This story of the "reverse prodigal son" is really powerful and suggestive. The son, David, was merciful to his father, saving his life. That mercy generates the repentance of the father, who asks his son to return. It is not uncommon for children to be merciful, and for fathers and mothers to repent and ask their wounded and abused son to "return". And when they return, sons and daughters regenerate their parents, becoming fathers and mothers of their own fathers and mothers. And while in Luke's parable, the first subversive act is that of the father (who grants the advance and the liquidation of the inheritance while he is still alive), here it is the son who transgresses the codes of war and spares his enemy. These imprudent and risky transgressions have the power to generate and regenerate fathers and children.

Saul acknowledges his guilt: “I will no more do you harm, because my life was precious in your eyes this day. Behold, I have acted foolishly, and have made a great mistake” (26:21). And then he concludes: “Blessed be you, my son David!” (26:25). These are Saul's last words to David, luminous and true words of blessing. In that last meeting Saul will have seen the singer again, the one that soaked his heart with his lyre, the one that beat Goliath, the pure and handsome young man (like all young people). Like us, when we see a friend or a son for the last time and before closing our eyes we see them as beautiful and pure, just like on the first day.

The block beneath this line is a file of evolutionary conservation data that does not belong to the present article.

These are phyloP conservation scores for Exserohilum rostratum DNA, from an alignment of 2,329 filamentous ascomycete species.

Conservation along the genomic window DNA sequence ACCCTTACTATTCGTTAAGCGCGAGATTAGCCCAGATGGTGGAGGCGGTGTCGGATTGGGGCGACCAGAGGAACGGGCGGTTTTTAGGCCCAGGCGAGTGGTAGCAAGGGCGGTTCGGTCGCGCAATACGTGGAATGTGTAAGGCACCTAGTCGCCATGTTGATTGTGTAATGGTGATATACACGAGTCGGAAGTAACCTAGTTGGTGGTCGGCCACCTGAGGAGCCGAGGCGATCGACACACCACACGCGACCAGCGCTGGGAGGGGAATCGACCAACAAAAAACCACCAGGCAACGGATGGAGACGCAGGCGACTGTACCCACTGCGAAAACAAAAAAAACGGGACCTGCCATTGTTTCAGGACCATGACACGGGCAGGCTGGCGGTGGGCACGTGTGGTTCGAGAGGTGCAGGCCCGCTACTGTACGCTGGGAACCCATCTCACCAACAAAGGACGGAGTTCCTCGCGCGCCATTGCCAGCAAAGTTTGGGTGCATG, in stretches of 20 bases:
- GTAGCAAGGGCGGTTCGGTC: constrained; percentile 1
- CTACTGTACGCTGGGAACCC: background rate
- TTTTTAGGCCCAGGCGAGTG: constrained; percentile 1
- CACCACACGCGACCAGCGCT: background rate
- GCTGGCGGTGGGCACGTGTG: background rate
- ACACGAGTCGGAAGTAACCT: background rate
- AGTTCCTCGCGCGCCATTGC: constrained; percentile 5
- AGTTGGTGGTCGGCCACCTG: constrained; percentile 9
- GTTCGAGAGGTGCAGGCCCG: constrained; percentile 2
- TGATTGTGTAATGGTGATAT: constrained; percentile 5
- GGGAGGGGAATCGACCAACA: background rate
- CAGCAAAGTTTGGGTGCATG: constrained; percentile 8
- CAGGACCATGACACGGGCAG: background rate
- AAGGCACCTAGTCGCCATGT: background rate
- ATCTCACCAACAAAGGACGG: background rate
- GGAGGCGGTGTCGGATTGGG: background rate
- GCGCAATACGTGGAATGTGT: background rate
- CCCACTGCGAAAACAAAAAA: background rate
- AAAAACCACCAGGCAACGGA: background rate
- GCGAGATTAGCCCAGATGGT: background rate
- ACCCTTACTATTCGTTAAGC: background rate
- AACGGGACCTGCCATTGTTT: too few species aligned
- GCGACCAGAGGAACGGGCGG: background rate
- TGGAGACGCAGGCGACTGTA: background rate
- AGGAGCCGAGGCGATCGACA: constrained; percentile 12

The psalms that tradition attributes to David are splendid. But these short, intense, sincere psalms of Saul are no less beautiful and true: although dominated by his evil spirit, in these moments he manages to rise above his sins and intone some verses of blessing. We readers know that these songs of Saul are temporary, provisional and fleeting, and that soon he will be possessed by his evil demon again. We know that these reconciliations are transient, short and as ephemerous as intense.